I don't get your problem with #3? I agree that it's probably not the most virtuous or "efficient" type, especially in comparison with #4 (where you do good for others but also maximise your own potential, making it more powerful).
But "total horseshit"? It is real, and not just in a "nice guy" syndrome type of way. Unless I'm understanding it wrong, but I'm reminded of my past relationship, it's been half a year now and I still love her, not that I'm "in love", but we had been together for 3 years and I still care deeply about her and how she's doing and want her to be happy. But this can't be selfish, because she moved far away, and we really don't have that much contact anymore, I would not benefit from her happiness, I just feel she deserves to be happy. Possibly this feeling might fade with time (or more likely future relationships), but right now it is there and it is real.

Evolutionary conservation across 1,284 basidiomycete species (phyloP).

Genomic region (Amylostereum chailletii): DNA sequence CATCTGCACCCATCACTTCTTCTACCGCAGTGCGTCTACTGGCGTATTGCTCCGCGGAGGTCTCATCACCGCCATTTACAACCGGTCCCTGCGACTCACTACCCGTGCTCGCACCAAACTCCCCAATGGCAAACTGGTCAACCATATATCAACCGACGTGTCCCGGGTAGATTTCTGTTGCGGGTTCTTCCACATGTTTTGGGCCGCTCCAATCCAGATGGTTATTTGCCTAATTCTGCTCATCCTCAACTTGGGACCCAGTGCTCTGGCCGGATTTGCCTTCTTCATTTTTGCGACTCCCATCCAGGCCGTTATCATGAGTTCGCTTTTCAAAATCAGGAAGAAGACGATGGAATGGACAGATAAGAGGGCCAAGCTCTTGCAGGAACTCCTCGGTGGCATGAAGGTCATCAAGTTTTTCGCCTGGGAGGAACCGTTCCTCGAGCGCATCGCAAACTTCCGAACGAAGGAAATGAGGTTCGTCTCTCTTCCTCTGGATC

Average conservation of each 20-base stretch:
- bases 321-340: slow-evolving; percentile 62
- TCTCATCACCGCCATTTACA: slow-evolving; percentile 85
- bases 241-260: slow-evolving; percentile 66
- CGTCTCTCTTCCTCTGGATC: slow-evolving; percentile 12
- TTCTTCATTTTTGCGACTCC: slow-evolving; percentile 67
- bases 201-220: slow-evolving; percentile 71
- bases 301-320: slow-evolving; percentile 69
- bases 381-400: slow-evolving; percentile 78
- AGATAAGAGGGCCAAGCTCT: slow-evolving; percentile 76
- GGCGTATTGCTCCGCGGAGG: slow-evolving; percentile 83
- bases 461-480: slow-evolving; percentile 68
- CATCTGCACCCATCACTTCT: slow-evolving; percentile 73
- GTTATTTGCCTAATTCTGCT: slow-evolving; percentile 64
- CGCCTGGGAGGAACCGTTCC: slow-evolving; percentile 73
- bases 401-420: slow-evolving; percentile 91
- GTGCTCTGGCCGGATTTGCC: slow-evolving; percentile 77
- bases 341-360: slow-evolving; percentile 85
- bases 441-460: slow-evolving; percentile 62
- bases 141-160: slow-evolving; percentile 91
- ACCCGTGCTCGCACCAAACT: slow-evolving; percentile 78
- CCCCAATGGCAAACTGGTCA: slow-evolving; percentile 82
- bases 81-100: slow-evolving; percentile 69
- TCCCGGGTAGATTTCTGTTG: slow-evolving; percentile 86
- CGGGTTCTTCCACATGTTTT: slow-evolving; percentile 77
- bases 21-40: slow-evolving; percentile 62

I also disagree with the inevitable primal selfishness you see in it. Just that it is inevitable, though, I won't say it doesn't happen, a lot. Case in point: I've been that nice guy for years when I was younger--not particularly with girls or anything but rather selfless, providing the listening ear for all sorts of troubles my peers went through. I just did that because I was good at it, listening. And I've always been a bit slow to pick up on concepts of "social currency", so it wasn't until years later that I found how much trust and slack this had earned me when I needed to lean on those friends myself. If you didnt expect a benefit, you can't be selfish about it right? Of course the feeling of "I'm good at this" provided me with some sort of validation, but that hardly weighs up. Or maybe it does, it's really the only reward I actually respond to, everything else is just "stuff".